Beloved Husband and I watched Moneyball yesterday, and as we left the theater, we wondered aloud how much non-baseball fans would enjoy it. We love baseball, follow it nationally, and really dig the statistics and history of it, so we enjoyed the film very much. It did make me think, though, as ahistorical novelist, about how difficult it can be to turn real history into the stuff of fictional entertainment.
This problem intensifies the more recent the history is. In the case of Moneyball, the action all takes place in 2001 and 2002, centered around the World Series bid by the Oakland Athletics. Because we all know the As didn't make it to the Series, beaten out by the Minnesota Twins, the script can't end in the sort of triumphant victory filmgoers love. The writers (the film is based on a nonfiction book) had to find other ways to create that feeling of climactic success. Therein lies the challenge.
In writing historical fiction, distance is a great advantage. A story set in the twelfth century gives the writer a lot more creative freedom, because we only know so much about the characters and their lives in that period. Alternate history is something different, a genre in which authors play with actual fact, but for those of us who want to tell dramatic stories without misleading our readers, the challenge is to weave fictional events around actual historical ones.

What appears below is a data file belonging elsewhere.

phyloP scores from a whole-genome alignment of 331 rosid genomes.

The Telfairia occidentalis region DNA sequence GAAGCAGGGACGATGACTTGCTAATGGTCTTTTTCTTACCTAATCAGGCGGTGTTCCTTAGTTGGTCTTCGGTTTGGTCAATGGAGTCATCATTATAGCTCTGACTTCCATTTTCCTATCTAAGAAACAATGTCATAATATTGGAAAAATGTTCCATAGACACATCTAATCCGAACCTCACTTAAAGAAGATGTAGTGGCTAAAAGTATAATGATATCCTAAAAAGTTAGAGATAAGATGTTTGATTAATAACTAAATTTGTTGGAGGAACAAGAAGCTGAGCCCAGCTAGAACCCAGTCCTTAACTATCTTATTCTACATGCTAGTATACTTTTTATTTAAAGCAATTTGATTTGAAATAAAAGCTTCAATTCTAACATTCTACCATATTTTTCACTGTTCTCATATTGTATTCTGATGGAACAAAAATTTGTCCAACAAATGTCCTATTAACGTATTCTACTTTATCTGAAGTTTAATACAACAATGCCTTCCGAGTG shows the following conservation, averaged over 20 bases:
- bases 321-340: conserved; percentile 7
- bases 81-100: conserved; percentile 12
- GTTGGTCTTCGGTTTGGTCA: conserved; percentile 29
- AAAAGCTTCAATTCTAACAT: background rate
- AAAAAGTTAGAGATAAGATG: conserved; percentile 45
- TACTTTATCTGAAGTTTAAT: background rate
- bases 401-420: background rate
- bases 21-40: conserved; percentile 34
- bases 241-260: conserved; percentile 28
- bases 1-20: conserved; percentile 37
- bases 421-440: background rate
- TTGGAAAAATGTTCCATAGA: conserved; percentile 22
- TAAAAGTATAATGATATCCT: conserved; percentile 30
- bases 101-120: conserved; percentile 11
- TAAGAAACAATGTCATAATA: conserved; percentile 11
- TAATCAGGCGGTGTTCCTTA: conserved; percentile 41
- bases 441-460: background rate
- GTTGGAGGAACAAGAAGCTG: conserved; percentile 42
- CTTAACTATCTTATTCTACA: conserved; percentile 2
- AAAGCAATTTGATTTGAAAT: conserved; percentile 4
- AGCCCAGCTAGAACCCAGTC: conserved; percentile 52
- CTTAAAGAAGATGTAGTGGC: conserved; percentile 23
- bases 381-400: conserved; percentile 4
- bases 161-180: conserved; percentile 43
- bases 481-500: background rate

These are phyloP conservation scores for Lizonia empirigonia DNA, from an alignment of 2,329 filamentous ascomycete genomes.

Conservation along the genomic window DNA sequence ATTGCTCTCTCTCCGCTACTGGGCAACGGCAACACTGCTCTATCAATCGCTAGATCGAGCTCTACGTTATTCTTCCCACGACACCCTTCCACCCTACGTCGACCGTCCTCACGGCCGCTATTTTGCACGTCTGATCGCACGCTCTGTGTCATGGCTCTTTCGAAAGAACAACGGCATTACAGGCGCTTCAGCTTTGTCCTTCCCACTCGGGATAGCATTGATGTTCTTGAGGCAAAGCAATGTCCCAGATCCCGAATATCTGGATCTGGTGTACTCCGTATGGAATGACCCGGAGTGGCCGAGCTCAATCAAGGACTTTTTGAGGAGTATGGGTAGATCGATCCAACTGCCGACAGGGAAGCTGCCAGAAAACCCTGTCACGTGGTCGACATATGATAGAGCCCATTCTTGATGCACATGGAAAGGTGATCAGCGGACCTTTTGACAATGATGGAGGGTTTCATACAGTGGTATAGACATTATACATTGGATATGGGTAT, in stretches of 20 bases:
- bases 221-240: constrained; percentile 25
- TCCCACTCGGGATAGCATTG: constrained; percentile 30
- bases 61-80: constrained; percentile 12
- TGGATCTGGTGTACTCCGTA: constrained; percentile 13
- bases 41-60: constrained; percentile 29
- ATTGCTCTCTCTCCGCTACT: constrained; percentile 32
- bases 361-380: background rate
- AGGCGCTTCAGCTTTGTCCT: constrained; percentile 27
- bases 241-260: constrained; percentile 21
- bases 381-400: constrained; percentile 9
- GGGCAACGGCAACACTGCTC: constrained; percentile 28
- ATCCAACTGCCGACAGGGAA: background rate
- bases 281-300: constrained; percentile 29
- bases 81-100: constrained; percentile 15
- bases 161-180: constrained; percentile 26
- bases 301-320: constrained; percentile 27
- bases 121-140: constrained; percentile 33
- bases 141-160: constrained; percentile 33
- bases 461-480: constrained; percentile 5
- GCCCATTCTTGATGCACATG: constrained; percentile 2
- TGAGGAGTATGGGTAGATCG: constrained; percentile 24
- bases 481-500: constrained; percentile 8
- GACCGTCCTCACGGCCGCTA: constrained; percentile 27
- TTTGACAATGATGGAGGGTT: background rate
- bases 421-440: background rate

Moneyball had the big story problem, of course, of a failing baseball team. However, since the team didn't win it all in the end, the throughline of the story needed another focus. Brad Pitt and the wonderful Jonah Hill have the charm and charisma to carry the movie, and there's a fabulous character, in the daughter of the Brad Pitt character, who features in an important subplot which, although subtle, works to provide that all-important sense that the characters win through in the end. It's no wonder it took nearly a decade to turn the original book into a movie, though. The journey apparently took the usual Hollywood twists and turns, and one of the real people on whom it was based insisted his name be taken out. He had to be recreated--so there goes historical veracity!
There are other adjustments that had to be made. Jerry Garrett has written a detailed post on the background of the film. It was first released at the Toronto Film Festival of 2011, and opened in theaters on the 23rd of this month. I'll be watching with interest to see how it's received by a wider audience. I wonder how many of them will, as I do, consider it historical fiction?